Expand Community-based Distribution of Injectable Contraceptives in Nigeria: A Call to Action
Publication date: 2014
HEALTH POL ICY P R O J E C T EXPAND COMMUNITY-BASED DISTRIBUTION OF INJECTABLE CONTRACEPTIVES IN KWARA STATE, NIGERIA A CALL TO ACTION FOR COMMUNITY LEADERS February 2014 Family planning helps women to space their children, giving them time to take better care of themselves, their spouse, and their children. Family planning also helps to mitigate the health risks associated with pregnancy and childbirth. Despite the benefits of family planning, these services are not readily available in Kwara State, where only 16 percent of women use a family planning method to space or limit pregnancies. What Has Been Done to Improve the Situation? The Federal Government of Nigeria is committed to increasing investment in family planning and ensuring that women of childbearing age have access to their desired family planning method. In 2012, the National Council on Health approved a policy change enabling community health extension workers to administer injectable contraceptives—one of Nigeria’s most preferred contraceptive methods.1 The Potential for Impact This policy change provides an opportunity to reach more women with the services they desire, but the change cannot be implemented without the support of community leaders. With assistance from the Health Policy Project, funded by the United States Agency for International Development, the White Ribbon Alliance Nigeria (WRAN) used national- and state-level data to project the impact of fulfilling the goals and interventions set in the State Strategic Health Development Plan (2010–2015). WRAN estimates that Kwara State could reduce the number of women who desire to but are not currently using family planning services (unmet need) to less than 12 percent, as well as avert nearly 21,000 maternal and newborn deaths by 2030, if there is a sustained campaign to increase both the demand for and supply of contraceptive commodities.2 Brief Photo credit: Banjii Expand Community-Based Distribution of Injectable Contraceptives in Kwara State, Nigeria: A Call to Action for Community Leaders 2 What You Can Do as a Community Leader Change cannot be implemented without the voice and action of community leaders to help dispel the myths and misconceptions about family planning. WRAN is calling on community leaders in Kwara State to Encourage women and men in the community to use family planning methods to space their children or limit pregnancies Convene culturally sensitive forums to promote family planning and its benefits Engage with the state government and other stakeholders to establish community-based family planning service delivery points Speak up for family planning in the council of chiefs and elders forums Resources 1 Communique: 55th National Council on Health (NCH) Meeting, Sheraton Hotel & Towers, Abuja, Federal Capital Territory, 16–20 July 2012. 2 Nwachwukwu, Emeka. Unpublished, 2013.Policy Analysis Of Benefits And Program Requirements Of Family Planning Scale-Up In Kwara State. Abuja: White Ribbon Alliance Nigeria. The Health Policy Project is a five-year cooperative agreement funded by the U.S. Agency for International Development under Agreement No. AID-OAA-A-10-00067, beginning September 30, 2010. It is implemented by Futures Group, in collaboration with CEDPA (part of Plan International USA), Futures Institute, Partners in Population and Development, Africa Regional Office (PPD ARO), Population Reference Bureau (PRB), RTI International, and the White Ribbon Alliance for Safe Motherhood (WRA). The information provided in this document is not official U.S. Government information and does not necessarily represent the views or positions of the U.S. Agency for International Development. Contact Us Health Policy Project One Thomas Circle NW, Suite 200 Washington, DC 20005 www.healthpolicyproject.com firstname.lastname@example.org WOMEN TAKE CARE OF THE COMMUNITY…. Support them to live healthier lives.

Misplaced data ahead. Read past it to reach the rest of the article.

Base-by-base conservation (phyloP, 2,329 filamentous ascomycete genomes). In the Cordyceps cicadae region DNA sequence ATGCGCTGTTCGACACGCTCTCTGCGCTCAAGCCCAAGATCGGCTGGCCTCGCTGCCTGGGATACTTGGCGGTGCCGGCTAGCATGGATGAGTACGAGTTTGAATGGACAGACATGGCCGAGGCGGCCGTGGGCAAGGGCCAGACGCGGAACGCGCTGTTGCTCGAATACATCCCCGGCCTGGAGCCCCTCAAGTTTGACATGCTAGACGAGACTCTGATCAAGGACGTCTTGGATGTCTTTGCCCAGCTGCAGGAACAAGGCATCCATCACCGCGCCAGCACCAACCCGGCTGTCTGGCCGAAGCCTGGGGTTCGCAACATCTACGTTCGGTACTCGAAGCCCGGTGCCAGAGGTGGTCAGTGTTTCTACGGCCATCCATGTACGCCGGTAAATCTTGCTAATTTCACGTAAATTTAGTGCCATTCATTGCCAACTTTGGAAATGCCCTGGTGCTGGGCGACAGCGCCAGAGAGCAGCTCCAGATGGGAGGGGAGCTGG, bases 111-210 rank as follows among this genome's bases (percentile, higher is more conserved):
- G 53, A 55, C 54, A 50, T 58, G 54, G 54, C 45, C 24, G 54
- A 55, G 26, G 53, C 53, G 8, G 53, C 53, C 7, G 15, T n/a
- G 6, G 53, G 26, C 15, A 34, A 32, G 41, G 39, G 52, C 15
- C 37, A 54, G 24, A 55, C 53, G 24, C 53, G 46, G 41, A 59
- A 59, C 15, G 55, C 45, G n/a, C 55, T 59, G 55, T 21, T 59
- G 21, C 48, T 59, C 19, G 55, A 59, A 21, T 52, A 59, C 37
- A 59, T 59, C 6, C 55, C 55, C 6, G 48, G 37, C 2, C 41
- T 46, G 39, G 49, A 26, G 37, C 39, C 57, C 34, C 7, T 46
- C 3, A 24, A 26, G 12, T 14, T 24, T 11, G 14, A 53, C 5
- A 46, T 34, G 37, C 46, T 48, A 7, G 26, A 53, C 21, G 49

Looking for other reproductive health publications?
The Supplies Information Database (SID) is an online reference library with more than 2000 records on the status of reproductive health supplies. The library includes studies, assessments and other publications dating back to 1986, many of which are no longer available even in their country of origin. Explore the database here.